Universal Credit warning: Scam targeting advance payments costing claimants
Universal Credit usually gets paid in one monthly lump sum. In some cases, an advance payment can be received if the claimant is going through certain financial straits. These can be targeted by scammers who offer to handle the admin on behalf of the claimant.
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It is detailed that the most common scam revolves around someone offering to apply for a Universal Credit payment on the claimant’s behalf.
They may offer to do this in exchange for some of the advance as payment.
The scammer will try to confuse the victim by suggesting that the advance is “free money from the government” which isn’t true, it will need to be repaid to the state.
An advance can often cover a full months payment which can lead to scammers taking several hundreds of pounds from claimants.
The Money Advice Service warns that there are a number of ways that a scammer can approach a claimant.
There have been reports of claimants being approached physically by smartly dressed people who claim to be from a Jobcentre plus.
Other methods include being approached through social media groups, direct messages and adverts.
It can be difficult to recognise scammers for what they are as they will often have professional looking media profiles, website and testimonials
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Thankfully, there is an easy way to avoid advance themed problems.
Simply ensuring that advances are applied by the claimant alone should help to avoid any issues with scammers.
It is made clear that there is no need to pay anyone to apply for advance payments on a claimant’s behalf.
It is also relatively easy to identify a scam by the timing of it. An advance payment can only be received is a claimant is waiting for their official first payment. Being approached before this takes place should raise red flags.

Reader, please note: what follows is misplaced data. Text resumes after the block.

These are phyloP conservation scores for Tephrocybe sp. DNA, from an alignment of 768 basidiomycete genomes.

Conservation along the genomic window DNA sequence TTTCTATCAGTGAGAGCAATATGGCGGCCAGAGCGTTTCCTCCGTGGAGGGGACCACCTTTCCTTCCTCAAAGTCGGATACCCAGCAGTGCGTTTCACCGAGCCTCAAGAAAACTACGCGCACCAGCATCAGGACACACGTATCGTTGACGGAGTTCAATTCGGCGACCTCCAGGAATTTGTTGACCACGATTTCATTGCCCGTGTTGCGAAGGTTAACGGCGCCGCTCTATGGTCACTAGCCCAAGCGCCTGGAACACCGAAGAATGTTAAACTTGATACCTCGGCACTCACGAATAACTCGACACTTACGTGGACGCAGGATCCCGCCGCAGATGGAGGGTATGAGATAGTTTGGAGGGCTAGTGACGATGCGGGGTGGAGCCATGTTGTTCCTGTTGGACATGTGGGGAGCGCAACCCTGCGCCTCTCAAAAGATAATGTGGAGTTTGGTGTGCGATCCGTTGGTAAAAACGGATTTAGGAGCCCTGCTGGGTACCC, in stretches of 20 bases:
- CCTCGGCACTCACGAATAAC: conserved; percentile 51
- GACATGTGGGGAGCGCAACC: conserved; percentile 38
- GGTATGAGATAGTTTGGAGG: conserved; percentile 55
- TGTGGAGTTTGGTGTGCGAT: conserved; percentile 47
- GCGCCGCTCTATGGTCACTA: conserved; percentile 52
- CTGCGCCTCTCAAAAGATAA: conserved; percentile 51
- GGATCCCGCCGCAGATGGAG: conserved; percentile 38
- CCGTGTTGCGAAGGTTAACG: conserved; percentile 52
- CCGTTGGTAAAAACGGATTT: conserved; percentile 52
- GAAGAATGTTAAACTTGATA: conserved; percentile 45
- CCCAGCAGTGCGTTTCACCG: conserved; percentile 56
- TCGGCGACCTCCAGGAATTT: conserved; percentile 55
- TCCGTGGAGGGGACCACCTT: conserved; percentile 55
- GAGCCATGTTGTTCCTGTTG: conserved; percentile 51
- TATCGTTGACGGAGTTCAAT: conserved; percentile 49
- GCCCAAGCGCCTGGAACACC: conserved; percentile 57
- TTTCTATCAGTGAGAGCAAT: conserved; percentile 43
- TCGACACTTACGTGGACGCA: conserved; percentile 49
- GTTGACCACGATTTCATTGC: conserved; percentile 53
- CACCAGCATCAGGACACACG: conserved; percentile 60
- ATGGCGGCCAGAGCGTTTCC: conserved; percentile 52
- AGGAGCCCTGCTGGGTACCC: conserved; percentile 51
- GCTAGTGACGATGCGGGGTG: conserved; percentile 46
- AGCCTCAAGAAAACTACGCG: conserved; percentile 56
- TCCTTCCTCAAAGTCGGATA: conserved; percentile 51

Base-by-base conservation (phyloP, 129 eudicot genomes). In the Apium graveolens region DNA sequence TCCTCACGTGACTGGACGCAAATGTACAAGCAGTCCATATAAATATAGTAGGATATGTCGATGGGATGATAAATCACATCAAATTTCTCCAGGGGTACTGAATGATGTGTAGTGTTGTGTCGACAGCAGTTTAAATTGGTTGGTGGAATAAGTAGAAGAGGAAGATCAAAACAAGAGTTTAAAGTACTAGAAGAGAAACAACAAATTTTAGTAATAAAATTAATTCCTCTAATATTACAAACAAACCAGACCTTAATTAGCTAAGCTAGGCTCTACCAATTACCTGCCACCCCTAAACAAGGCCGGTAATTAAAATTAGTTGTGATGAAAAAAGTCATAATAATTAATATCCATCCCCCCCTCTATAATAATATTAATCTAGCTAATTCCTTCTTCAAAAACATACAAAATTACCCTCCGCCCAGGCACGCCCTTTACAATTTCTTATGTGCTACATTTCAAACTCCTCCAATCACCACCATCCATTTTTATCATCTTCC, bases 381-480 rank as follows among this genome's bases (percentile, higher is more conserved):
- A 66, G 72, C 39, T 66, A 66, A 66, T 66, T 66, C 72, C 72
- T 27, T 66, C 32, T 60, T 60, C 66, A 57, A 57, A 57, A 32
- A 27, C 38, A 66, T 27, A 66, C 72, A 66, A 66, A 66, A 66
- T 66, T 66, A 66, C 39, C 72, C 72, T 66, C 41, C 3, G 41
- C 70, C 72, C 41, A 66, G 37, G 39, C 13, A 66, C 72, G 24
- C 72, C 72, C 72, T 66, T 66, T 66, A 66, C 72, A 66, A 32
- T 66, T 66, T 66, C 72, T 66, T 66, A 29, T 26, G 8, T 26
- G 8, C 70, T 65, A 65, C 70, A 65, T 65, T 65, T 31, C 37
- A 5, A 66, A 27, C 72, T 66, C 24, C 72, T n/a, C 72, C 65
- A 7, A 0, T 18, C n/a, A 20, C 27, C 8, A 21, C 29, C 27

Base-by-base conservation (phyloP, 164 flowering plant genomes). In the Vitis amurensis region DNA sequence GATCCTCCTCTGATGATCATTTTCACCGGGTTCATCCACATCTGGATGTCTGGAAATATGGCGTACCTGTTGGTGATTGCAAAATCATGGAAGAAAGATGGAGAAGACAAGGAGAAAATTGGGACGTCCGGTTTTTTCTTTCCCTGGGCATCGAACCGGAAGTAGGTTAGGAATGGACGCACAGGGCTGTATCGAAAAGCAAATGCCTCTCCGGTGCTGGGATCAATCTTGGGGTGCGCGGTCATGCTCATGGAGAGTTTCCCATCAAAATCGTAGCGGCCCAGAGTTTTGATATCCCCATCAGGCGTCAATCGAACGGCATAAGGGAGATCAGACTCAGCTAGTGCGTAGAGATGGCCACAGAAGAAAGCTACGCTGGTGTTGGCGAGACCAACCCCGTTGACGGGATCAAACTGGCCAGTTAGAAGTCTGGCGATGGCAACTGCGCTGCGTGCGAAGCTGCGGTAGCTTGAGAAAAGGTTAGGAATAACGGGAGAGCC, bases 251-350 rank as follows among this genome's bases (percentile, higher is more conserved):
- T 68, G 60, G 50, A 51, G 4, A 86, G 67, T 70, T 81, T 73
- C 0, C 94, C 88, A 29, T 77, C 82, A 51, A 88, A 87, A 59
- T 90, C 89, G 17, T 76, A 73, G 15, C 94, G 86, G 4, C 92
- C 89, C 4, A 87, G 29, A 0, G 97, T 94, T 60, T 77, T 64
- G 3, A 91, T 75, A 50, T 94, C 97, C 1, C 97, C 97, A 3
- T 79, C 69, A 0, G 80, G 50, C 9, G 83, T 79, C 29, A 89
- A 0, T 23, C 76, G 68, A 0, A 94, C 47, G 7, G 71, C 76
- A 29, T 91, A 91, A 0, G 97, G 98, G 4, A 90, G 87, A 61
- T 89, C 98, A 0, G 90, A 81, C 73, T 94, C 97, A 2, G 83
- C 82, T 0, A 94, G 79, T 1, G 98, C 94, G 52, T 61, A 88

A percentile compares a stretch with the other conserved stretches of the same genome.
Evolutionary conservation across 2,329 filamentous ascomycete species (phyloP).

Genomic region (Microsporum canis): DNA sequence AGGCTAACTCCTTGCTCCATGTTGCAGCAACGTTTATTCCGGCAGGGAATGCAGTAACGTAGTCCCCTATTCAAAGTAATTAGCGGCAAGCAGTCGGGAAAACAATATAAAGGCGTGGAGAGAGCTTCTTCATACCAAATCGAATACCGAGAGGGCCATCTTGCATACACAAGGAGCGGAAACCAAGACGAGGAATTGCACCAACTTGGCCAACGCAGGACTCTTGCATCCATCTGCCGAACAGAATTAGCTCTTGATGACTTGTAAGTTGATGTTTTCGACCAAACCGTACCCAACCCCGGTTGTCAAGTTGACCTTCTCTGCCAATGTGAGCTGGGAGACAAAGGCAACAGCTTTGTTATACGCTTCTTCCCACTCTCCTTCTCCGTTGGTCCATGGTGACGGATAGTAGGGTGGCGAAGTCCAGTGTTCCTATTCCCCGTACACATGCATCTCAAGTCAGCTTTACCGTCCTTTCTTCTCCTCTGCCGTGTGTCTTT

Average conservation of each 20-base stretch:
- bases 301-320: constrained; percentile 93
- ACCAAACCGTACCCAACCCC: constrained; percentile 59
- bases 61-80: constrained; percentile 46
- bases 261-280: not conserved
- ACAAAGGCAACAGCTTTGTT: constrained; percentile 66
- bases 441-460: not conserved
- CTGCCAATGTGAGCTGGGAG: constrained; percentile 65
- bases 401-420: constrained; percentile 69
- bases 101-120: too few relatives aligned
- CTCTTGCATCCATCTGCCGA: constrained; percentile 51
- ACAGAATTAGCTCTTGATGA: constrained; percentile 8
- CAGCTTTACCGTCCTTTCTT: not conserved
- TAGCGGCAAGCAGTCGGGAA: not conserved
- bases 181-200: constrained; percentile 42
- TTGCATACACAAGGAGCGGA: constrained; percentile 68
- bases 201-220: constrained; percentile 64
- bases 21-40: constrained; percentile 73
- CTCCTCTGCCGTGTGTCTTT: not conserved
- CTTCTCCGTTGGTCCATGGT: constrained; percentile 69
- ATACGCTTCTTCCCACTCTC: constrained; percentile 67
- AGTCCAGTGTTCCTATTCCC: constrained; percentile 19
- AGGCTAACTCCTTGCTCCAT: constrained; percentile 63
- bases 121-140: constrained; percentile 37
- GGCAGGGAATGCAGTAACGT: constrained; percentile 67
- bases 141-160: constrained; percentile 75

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Scammers will often ask for the claimant’s personal information and log-in details which should never be revealed lightly.
Personal details should only be shared with official work coaches.
Work coaches will be able to help with all advance payment issues, including making sure it arrives on time.
This makes the need for help from external parties obsolete.
There are multiple options for people who need to seek help with anything to do with Universal Credit.
The government can be contacted directly but there are also independent organisations in place who provide free advice. This can include the Money Advice Service, Citizens Advice and Jobcentre pluses.
The Financial Conduct Authority can also be contacted to report any scams, even if the scam hasn’t actually affected the person involved.
There are even options for reporting scams via various social media. If a scam has been identified most websites will have a reporting tool available including Twitter, Facebook and Instagram.
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